WHILE saving human lives and re-booting the economy are two utmost priorities for governments to consider when developing their post-Covid-19 Stimulus Package, they must not forget Nature.
After all, the root cause of those zoonotic diseases such as Covid-19 is the destruction of wildlife habitats, a fact endorsed by most of the scientific community. Meaning, our human activity facilitated the virus’ jump from wildlife to us. And, as we contemplate the post-pandemic world to come, the voices of scientists need to be heard far and wide.
“The process that leads a microbe, such as a virus, from a population of vertebrates such as bats to humans is complex, but driven by people,” says Anne Larigauderie, executive secretary of the Intergovernmental Science-Policy Platform on Biodiversity and Ecosystem Services (IPBES), the panel of UN experts on biodiversity.
“The rate of global change in nature during the past 50 years is unprecedented in human history, and the most important direct driver of change in nature is land use change,” she adds. This message was reinforced recently by four renowned IPBES-affiliated experts: Josef Settele, Sandra Díaz, Eduardo Brondizio and Peter Daszak.
In an eloquent commentary, they suggested that post Covid-19 stimulus measures “must save lives, protect livelihoods, and safeguard Nature to reduce the risk of future pandemics.”
“There is a single species that is responsible for the Covid-19 pandemic — us. We have a small window of opportunity, in overcoming the challenges of the current crisis, to avoid sowing the seeds of future ones,” they said.
They argued that government stimulus plans needed to include sustainable and nature-positive initiatives.
“It may be politically expedient at this time to relax environmental standards and to prop up industries such as intensive agriculture, long-distance transportation such as the airlines, and fossil-fuel-dependent energy sectors, but doing so without requiring urgent and fundamental change, essentially subsidizes the emergence of future pandemics.”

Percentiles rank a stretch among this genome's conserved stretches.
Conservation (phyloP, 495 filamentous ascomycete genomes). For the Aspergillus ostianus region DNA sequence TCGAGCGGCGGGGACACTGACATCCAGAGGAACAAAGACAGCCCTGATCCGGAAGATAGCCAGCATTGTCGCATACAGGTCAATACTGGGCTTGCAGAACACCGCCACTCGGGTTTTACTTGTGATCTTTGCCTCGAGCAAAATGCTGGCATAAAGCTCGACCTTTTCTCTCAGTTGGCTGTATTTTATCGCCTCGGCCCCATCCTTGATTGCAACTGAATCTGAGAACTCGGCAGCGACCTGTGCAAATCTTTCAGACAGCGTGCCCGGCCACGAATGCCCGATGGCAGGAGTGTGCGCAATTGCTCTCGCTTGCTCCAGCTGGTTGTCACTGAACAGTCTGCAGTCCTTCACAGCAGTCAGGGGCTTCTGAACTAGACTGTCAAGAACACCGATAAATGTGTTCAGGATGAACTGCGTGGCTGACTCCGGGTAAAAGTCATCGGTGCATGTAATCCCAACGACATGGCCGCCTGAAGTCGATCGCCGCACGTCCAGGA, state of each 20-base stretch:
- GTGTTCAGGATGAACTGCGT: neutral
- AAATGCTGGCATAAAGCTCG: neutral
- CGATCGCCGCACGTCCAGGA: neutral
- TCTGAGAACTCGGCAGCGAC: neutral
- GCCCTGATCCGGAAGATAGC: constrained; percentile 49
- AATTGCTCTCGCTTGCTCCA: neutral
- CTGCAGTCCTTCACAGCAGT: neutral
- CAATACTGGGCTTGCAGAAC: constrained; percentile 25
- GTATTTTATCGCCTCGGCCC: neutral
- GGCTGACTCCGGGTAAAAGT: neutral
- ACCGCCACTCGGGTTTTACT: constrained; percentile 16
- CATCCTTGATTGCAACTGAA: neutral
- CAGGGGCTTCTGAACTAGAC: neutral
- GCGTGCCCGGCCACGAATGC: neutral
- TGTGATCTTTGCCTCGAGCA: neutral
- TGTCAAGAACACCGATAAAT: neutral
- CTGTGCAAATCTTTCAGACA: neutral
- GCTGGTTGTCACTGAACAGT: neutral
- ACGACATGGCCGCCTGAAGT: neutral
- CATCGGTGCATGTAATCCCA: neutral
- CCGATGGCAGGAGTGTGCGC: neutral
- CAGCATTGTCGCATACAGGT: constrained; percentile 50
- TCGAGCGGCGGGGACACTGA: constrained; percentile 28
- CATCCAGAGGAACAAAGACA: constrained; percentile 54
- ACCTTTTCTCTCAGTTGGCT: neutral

Three of the commentary’s authors — Settele, Díaz, and Brondizio — also led the comprehensive 2019 IPBES Global Assessment Report on Biodiversity and Ecosystem Services, which found that one million species of plants and animals are at risk of extinction within decades.
They warned that 1.7 million unidentified viruses known to infect people are estimated to exist in mammals and water birds.
Any one of these may be more disruptive and lethal than Covid-19. With that in mind, the authors recommend three essential considerations for Covid-19-related stimulus plans.
Countries should a) streng-then environmental regulations; b) adopt a ‘One Health’ approach to decision-making that recognises complex interconnections among the health of people, animals, plants, and our shared environment; and c) prop up healthcare systems in the most vulnerable countries where resources are strained and underfunded.
“This is not simple altruism,” they argued.
“It is vital investment in the interests of all to prevent future global outbreaks. The programmes required will cost tens of billions of dollars a year.
“But, if you get one pandemic, even just one a century, that costs trillions, so you still come out with an incredibly good return on investment.
“Business as usual will not work. Business as usual right now for pandemics is waiting for them to emerge and hoping for a vaccine. That’s not a good strategy. We need to deal with the underlying drivers.”
The authors contend that the world could build back better and emerge from the current crisis stronger and more resilient than ever, “but to do so means choosing policies and actions that protect nature, so that nature can help to protect us.”
That compelling narrative underlines the urgent necessity to support the Campaign for Nature, launched in 2018 by the Wyss Foundation and National Geographic Society to set aside 30 per cent of the Earth surface as protected areas by 2030. Habitat loss is widely regarded as the world’s top cause of species extinction. To save those species, their homes and those of other species on which they depend must be protected — and quickly.
“Every year we wait, we put more species in peril,” says Brian O’Donnell, director of the Campaign for Nature, who advocates globally for more conservation areas.
The writer is the founding chair of IPBES, and ambassador and science adviser to the Campaign for Nature